• amie-sue says:

      Hi Laura,

      Were there is a will, there is often a way. :) But with that being said… I am not sure of what the outcome would be. I haven’t tried it. It won’t be raw if you do but not sure if that is a goal of yours or not. I can only recommend that you give it a try and if you do, please keep me informed how it turns out. Blessings, amie sue

  5. Laura says:

    hmmm….I had wondered if it would work if I put it in the oven at the same temp… I really don’t know anything about doing this as I am *brand new* to raw eating….not even necessarily going raw 100% but wanting to do more.

    • amie-sue says:

      Good morning Laura… does your oven get as low as 105-115 degrees (F)? I know that some people who don’t have dehydrators will use their oven. Then set the temp on the lowest setting and keep the door ajar. But it is very hard to regulate the temp to make sure that the food stays “raw”. Dehydrators are a wonderful tool to have in the kitchen… raw or not. It is worth the invest as the pocketbook allows. I have often found them on Craigslist for a fraction of the price so keep that in mind. Good luck and do keep in touch. amie sue

  6. Robyn says:

    Holy wowza-ness…I’m in love! Just found your site thru Fragrant Vanilla and I am so making this…glimpsed quickly at your most recents AND I see glorious pumpkin ga-lore <3

    • amie-sue says:

      Glad that you are enjoying the site Robyn. :) What is “Fragrant Vanilla”? I hope you love the bread as much as I do…!! amie sue

  7. Laura says:

    Good morning! Hopefully I’m not leaving too many comments here…*cue bashful face*… You’re right – my oven only goes as low as 170! Ok, so there seems to be a very wide price range for dehydrators out there. What would be a reasonable amount to expect spend on a decent one? I should let Santa know.

    • amie-sue says:

      Good morning to you as well Laura. You can never leave to many comments. That is why I am here. :) When it comes to dehydrators, I HIGhLY, recommend the Excalibur. I will post a link below to the one I swear by. You are right, there is a wide range of prices for dehydrators but this is an important tool when it comes to making raw foods and spending a little bit more is well worth it. I have had the inexpensive ones that cost $60-$100 dollars and they have come and gone. I have been using the Excaliburs for 5 years now and they still run perfectly and I have bought 3 others as gifts for loved ones… so that alone is a testimony of how much I love them.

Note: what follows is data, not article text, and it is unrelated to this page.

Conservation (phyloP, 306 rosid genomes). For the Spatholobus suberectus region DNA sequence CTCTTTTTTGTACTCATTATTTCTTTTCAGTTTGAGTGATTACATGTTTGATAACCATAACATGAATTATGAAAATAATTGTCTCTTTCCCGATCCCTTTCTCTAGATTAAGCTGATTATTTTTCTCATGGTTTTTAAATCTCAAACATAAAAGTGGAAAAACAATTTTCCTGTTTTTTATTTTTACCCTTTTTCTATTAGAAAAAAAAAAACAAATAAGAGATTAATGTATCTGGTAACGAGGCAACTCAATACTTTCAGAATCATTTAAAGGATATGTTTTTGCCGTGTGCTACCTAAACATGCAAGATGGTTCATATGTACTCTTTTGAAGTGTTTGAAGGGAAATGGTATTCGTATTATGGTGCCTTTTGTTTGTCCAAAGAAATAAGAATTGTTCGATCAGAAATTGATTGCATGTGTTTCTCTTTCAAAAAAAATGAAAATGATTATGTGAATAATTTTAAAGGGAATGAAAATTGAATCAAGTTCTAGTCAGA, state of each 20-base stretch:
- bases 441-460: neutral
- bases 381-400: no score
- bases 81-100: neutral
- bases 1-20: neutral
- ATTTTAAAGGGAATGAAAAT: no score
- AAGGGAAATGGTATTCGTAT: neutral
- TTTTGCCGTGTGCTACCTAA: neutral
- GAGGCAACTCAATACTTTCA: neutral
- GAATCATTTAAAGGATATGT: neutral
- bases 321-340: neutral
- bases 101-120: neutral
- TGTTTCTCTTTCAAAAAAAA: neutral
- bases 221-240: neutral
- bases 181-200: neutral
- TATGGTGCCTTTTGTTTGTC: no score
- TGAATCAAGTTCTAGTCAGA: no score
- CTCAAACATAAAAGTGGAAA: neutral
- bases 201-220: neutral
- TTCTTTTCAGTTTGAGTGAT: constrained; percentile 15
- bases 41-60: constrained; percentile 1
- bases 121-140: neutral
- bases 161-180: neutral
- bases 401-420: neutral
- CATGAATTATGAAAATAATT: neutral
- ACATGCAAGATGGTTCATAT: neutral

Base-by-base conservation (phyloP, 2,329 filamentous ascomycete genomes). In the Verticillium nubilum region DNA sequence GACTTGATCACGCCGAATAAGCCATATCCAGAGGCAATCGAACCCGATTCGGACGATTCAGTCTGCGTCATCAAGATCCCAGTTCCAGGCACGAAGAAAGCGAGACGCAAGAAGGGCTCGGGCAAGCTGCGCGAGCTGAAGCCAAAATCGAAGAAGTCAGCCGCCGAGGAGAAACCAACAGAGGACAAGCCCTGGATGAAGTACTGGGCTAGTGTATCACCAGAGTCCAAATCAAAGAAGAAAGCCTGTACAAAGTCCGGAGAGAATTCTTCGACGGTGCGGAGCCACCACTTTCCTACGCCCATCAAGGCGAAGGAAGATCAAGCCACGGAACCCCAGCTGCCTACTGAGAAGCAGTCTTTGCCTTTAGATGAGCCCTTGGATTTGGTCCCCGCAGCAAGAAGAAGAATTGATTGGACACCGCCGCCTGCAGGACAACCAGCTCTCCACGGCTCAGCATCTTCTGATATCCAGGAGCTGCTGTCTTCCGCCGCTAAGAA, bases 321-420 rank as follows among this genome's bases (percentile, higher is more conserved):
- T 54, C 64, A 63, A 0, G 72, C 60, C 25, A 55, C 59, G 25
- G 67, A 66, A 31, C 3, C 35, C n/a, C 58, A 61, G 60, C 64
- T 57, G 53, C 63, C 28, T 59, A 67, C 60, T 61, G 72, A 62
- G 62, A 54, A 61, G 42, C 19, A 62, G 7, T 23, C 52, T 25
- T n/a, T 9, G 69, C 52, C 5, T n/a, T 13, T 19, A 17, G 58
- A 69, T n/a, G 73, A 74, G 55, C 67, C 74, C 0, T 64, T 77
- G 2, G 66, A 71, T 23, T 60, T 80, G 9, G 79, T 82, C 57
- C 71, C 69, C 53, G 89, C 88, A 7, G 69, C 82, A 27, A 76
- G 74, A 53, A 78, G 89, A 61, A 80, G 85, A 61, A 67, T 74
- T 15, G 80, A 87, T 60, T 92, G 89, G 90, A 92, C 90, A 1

They run $299 and again are well worth every penny. They have 9 large trays that are square which are wonderful for spreading out crackers, etc. The air flows from the back of the machine rather than from the top or bottom, like the cheaper machines. This allows the air to evenly blow over the trays and you don’t have to rotate them. The model I listed has a timer too which is wonderful if you have to be away from the house and you don’t want your food to over-dry, etc. If $299 is to hard on the budget, I recommend watching Craigslist, if you live in the states that is. I have bought several for 1/2 the prices (not with timers though) for friends.

      I personally have two that I use constantly. Read more on them if I haven’t convinced you. hehe Print out the info for Santa. ;)

      I hope this was helpful Laura…. Have a great day, amie sue


  8. Carley says:

    This is the best raw bread recipe I have made so far! it is actually amazing, congratulations! Keep posting your recipes this is my favourite site, new recipes make my day each week :)

  9. Diana says:

    Amie-Sue, Getting ready to give this amazing looking and sounding, (which suggesting amazing taste) recipe a try for my meditation students this Saturday. I will be using only almond pulp as I make almond milk several times a week and happen to have it readily available. I will let you know how it turns out. I will also be using dried cherries as this is a favorite and see how it goes also. Stay tuned!!! Thanks for your wonderful site. I have been eating raw for only six months but you make the raw food recipes so easy to understand and use. Thank you! diana